3.3 Two paradigms for setting the urban heat island

Tuesday, 3 August 2010: 2:00 PM
Crestone Peak I & II (Keystone Resort)
Sylvia I. L. D. Bohnenstengel, University of Reading, Reading, United Kingdom; and S. E. Belcher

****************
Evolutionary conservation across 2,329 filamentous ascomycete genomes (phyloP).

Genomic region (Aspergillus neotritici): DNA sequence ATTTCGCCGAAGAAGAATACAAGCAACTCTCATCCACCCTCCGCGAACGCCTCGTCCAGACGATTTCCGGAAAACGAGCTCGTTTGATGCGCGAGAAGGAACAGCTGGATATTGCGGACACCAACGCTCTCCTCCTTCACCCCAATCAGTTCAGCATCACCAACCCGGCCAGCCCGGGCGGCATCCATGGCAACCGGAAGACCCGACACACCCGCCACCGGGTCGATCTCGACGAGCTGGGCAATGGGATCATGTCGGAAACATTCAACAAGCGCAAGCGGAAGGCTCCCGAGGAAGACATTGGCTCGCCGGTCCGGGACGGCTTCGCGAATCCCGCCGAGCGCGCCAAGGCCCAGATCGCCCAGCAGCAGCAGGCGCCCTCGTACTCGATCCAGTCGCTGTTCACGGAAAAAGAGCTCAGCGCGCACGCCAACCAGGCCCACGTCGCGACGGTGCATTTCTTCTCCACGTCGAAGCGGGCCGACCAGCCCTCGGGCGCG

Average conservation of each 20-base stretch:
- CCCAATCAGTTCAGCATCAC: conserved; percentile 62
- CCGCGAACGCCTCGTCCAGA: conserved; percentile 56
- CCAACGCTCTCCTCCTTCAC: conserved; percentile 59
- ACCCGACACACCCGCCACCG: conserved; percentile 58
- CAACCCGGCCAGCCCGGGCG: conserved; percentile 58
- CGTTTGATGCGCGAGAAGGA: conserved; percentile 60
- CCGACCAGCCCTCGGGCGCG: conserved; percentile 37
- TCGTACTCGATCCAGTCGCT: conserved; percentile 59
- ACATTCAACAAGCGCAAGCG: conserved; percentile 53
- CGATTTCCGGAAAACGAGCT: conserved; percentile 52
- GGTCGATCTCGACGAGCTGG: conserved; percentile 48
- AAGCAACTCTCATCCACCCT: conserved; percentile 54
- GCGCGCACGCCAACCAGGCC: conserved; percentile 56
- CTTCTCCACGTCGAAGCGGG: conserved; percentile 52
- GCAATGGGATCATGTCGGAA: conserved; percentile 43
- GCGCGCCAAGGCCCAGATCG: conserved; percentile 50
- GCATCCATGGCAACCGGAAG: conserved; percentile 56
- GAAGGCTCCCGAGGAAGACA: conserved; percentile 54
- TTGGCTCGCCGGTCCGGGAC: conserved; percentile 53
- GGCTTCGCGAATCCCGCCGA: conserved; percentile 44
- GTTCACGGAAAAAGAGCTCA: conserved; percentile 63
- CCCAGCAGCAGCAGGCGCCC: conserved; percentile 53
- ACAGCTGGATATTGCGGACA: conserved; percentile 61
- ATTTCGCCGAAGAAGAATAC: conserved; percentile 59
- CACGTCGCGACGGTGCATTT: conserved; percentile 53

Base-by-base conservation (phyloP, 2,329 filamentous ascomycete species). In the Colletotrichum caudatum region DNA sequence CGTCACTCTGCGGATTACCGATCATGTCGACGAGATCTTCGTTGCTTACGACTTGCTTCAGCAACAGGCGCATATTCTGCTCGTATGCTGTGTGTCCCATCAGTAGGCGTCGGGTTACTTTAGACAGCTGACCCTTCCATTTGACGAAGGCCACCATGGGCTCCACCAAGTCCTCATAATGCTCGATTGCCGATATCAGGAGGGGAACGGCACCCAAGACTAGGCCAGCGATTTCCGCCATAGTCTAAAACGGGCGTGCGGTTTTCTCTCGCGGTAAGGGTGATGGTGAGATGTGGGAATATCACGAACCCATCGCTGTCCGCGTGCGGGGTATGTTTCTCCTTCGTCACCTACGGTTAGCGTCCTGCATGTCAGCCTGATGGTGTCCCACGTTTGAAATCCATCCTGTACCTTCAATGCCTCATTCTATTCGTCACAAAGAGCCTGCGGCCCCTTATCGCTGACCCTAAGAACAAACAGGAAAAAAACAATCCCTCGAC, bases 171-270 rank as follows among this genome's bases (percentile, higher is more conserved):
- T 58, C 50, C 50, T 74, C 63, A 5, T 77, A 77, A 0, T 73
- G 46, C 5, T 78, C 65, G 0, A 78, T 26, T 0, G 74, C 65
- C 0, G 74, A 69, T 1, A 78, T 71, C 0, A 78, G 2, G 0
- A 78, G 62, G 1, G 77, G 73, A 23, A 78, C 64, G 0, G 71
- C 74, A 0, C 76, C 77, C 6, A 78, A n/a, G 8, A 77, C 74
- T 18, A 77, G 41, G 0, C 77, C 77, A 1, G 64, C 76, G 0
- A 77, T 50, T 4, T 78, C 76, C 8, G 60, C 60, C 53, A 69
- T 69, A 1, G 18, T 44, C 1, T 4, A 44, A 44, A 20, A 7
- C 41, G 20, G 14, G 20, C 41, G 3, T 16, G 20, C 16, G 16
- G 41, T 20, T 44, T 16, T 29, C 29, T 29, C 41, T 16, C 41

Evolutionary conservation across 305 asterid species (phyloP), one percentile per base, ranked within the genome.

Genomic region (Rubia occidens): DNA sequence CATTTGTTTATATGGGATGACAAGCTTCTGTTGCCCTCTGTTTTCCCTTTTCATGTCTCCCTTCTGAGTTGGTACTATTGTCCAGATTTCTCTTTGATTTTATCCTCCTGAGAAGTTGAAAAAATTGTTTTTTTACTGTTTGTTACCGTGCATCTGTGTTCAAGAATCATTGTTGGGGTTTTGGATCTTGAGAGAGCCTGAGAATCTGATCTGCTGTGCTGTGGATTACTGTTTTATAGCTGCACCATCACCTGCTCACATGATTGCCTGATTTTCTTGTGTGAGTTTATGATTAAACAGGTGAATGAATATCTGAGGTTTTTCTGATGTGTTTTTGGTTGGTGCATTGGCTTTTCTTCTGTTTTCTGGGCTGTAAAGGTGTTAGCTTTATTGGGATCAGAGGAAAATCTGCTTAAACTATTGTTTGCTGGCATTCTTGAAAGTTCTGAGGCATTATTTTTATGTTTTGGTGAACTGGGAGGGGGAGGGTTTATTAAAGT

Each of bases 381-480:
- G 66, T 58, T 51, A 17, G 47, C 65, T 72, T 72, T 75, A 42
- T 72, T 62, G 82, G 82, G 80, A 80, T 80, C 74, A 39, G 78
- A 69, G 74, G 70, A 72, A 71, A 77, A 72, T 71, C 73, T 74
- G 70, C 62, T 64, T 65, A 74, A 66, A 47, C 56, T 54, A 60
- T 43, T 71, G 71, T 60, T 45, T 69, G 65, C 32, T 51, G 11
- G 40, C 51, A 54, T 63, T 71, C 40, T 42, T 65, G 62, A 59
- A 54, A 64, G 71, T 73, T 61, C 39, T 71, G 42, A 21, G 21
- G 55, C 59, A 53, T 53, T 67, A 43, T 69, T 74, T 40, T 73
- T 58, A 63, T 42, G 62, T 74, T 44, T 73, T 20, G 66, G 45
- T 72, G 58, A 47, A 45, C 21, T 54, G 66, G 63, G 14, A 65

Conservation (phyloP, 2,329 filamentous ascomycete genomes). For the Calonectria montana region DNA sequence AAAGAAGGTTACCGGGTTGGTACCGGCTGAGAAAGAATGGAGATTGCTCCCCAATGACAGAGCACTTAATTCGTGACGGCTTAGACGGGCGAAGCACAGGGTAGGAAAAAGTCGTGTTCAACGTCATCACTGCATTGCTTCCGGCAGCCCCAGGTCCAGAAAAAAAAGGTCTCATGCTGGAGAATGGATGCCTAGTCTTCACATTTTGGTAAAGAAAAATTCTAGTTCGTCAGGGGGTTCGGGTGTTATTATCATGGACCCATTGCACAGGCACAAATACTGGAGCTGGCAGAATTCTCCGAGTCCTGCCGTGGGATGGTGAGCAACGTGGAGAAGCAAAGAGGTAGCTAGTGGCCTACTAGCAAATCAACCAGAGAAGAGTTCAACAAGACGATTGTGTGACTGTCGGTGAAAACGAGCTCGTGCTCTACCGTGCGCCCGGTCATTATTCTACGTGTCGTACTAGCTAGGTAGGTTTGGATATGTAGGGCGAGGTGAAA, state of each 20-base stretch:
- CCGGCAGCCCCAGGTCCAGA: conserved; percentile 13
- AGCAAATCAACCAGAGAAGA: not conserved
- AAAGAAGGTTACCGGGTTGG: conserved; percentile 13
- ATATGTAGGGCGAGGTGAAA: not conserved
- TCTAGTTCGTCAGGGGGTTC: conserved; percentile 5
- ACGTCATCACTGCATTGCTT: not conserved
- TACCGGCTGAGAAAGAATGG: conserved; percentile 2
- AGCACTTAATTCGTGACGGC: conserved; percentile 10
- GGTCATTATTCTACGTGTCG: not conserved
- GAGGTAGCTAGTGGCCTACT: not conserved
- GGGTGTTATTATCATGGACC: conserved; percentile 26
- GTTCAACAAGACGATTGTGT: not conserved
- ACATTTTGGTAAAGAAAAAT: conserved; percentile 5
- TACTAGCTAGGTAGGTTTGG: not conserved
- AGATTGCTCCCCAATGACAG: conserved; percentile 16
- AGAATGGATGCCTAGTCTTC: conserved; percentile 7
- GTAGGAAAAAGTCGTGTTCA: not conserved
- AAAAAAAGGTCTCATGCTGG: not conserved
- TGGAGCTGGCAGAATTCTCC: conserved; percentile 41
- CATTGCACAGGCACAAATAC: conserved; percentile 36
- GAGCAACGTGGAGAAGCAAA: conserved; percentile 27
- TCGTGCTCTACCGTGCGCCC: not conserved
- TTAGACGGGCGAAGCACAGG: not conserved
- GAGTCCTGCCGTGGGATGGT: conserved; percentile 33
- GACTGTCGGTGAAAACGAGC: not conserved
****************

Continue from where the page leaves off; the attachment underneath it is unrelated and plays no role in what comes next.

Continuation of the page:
Measurements of the screen-level urban heat island like warmer screen level temperatures in urban areas compared to their rural surrounds are among the oldest and most frequently measured signals of urban meteorology. Nevertheless, identifying the physical processes controlling its spatial pattern, magnitude and the diurnal cycle remain high research priorities in urban meteorology. Currently, the large urban heat storage capacity along with long wave radiative cooling differences between urban and rural surrounds are understood as key mechanism for setting the UHI. Here we suggest two paradigms for setting the screen level urban heat island. Firstly, we show that the magnitude of the urban heat island is determined by the coupling of the surface energy balance to the boundary layer during the evening transition, when the solar heating reduces in late afternoon. Differences in surface cooling by outgoing long-wave radiation between urban and rural areas after sunset seem to play a relatively minor role in setting the magnitude of the heat island. Secondly, we use scaling arguments and mesoscale high resolution model simulations to estimate the role of advection in setting the urban heat island magnitude and spatial pattern. Both suggest that urban fetches of order 50km are required before the surface energy balance and boundary layer are in equilibrium. This suggests that in practice the heat islands we see over most cities are likely to have a strong advective forcing.
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